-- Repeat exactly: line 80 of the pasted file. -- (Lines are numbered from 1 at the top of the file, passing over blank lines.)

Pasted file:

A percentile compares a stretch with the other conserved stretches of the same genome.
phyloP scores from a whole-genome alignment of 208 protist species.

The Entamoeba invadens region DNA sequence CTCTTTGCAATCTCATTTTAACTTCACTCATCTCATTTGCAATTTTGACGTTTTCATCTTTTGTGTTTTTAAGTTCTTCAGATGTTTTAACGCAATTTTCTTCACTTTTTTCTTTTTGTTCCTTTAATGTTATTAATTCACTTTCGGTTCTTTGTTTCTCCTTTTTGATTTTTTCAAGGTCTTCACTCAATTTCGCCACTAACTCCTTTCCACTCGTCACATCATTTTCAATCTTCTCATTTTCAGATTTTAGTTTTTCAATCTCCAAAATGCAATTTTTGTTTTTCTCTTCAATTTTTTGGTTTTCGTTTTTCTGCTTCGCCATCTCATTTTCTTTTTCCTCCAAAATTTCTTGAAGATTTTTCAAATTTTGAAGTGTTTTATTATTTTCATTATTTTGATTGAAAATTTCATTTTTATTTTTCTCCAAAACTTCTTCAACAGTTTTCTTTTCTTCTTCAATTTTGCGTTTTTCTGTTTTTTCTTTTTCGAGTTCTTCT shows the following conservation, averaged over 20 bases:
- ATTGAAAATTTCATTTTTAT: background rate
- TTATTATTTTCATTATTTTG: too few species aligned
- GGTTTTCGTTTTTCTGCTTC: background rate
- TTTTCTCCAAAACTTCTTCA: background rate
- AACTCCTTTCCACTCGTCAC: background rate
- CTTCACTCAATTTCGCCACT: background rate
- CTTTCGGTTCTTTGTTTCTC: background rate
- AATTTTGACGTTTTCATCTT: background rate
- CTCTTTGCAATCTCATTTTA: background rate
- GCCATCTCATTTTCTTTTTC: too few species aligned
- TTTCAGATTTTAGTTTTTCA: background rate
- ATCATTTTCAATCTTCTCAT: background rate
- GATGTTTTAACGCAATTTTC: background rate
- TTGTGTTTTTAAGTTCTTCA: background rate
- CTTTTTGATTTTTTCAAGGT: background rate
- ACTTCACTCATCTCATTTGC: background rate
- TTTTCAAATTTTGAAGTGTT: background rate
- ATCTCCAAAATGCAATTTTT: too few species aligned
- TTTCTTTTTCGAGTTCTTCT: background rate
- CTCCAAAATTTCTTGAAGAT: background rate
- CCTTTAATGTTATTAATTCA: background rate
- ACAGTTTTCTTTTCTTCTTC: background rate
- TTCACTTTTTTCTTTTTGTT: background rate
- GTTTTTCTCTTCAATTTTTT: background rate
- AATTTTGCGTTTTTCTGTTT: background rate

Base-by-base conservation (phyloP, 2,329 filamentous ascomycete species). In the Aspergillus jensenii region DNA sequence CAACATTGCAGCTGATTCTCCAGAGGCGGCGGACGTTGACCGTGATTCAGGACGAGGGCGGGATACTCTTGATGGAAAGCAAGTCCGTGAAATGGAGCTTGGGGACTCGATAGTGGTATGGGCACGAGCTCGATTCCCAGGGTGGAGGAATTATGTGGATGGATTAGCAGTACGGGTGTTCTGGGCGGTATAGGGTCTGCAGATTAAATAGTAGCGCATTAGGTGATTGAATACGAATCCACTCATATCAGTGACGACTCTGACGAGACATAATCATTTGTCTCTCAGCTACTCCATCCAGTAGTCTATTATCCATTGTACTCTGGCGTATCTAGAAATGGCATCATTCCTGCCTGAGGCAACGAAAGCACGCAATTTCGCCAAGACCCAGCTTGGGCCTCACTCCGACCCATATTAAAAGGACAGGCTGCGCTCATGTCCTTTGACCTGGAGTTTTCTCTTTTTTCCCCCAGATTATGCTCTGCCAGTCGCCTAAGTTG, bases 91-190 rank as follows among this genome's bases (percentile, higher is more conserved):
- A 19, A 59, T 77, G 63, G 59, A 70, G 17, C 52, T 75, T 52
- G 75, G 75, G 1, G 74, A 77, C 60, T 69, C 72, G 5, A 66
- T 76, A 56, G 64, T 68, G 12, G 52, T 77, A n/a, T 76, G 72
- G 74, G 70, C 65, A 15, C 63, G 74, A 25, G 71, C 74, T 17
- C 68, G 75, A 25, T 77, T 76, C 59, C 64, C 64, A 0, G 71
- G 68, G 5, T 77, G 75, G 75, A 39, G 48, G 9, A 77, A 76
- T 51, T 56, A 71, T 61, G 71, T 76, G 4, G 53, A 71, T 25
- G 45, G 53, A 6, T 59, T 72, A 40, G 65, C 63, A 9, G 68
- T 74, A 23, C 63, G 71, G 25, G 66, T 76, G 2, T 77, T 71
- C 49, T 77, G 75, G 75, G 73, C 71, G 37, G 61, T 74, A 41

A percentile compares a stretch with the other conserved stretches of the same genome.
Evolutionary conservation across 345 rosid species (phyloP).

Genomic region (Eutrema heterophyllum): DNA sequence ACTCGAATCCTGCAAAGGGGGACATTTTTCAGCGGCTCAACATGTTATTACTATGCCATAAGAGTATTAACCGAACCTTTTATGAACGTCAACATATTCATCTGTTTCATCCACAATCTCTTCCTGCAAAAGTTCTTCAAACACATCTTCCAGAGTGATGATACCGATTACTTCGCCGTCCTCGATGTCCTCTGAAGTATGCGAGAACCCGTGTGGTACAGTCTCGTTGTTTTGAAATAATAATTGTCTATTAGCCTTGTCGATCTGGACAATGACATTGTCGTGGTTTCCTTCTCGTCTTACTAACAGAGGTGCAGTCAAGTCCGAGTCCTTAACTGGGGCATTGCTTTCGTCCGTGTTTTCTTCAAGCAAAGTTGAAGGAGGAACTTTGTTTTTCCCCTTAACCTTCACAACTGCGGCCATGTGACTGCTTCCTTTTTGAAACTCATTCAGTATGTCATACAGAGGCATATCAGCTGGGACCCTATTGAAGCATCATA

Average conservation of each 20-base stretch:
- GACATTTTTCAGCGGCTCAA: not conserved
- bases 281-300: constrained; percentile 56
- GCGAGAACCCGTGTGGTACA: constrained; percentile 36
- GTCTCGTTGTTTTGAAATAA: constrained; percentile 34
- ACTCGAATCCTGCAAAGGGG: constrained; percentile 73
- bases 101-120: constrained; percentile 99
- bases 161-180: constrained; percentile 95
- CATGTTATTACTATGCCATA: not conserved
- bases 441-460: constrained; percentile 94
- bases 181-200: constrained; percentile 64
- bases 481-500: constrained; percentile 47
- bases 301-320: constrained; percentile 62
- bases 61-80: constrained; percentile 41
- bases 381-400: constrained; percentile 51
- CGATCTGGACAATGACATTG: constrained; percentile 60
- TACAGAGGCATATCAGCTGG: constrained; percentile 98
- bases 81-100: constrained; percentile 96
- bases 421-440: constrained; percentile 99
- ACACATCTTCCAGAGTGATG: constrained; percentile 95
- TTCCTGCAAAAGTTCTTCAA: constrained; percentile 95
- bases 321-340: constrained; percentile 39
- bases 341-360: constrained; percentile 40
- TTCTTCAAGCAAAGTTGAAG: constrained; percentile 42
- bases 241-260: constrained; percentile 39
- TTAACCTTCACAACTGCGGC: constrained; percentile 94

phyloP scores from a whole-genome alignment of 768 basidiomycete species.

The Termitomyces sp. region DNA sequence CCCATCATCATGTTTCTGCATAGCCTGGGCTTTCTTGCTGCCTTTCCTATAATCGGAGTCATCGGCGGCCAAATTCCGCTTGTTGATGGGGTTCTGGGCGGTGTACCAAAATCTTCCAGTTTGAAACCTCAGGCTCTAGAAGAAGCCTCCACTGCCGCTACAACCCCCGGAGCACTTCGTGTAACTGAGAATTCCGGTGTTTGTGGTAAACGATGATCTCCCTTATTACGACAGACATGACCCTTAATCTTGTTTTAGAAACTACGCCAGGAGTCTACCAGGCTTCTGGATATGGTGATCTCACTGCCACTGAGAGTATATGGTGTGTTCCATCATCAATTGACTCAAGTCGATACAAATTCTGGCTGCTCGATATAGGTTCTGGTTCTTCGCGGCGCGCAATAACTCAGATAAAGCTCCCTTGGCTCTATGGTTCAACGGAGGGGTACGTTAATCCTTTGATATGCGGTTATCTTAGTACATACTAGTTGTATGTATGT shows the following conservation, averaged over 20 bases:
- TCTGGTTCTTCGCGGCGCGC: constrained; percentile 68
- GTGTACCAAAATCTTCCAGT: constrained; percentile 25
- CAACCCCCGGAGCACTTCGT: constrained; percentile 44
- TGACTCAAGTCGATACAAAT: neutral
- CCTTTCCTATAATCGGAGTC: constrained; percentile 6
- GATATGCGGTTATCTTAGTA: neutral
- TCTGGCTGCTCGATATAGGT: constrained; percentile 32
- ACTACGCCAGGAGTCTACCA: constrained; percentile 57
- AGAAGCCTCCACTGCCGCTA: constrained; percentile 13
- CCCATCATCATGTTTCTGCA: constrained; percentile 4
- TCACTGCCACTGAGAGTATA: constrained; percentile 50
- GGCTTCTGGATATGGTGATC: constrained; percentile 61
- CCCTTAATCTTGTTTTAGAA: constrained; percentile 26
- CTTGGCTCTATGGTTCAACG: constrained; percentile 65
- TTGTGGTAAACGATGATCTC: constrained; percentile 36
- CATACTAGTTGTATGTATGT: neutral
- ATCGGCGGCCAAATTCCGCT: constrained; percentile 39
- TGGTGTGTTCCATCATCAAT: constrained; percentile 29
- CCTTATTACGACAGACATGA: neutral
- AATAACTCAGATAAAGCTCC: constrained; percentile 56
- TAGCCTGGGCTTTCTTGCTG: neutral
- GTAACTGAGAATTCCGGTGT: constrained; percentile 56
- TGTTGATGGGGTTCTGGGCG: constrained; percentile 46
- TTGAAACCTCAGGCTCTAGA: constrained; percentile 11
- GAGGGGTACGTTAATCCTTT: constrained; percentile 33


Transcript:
- CCCATCATCATGTTTCTGCA: constrained; percentile 4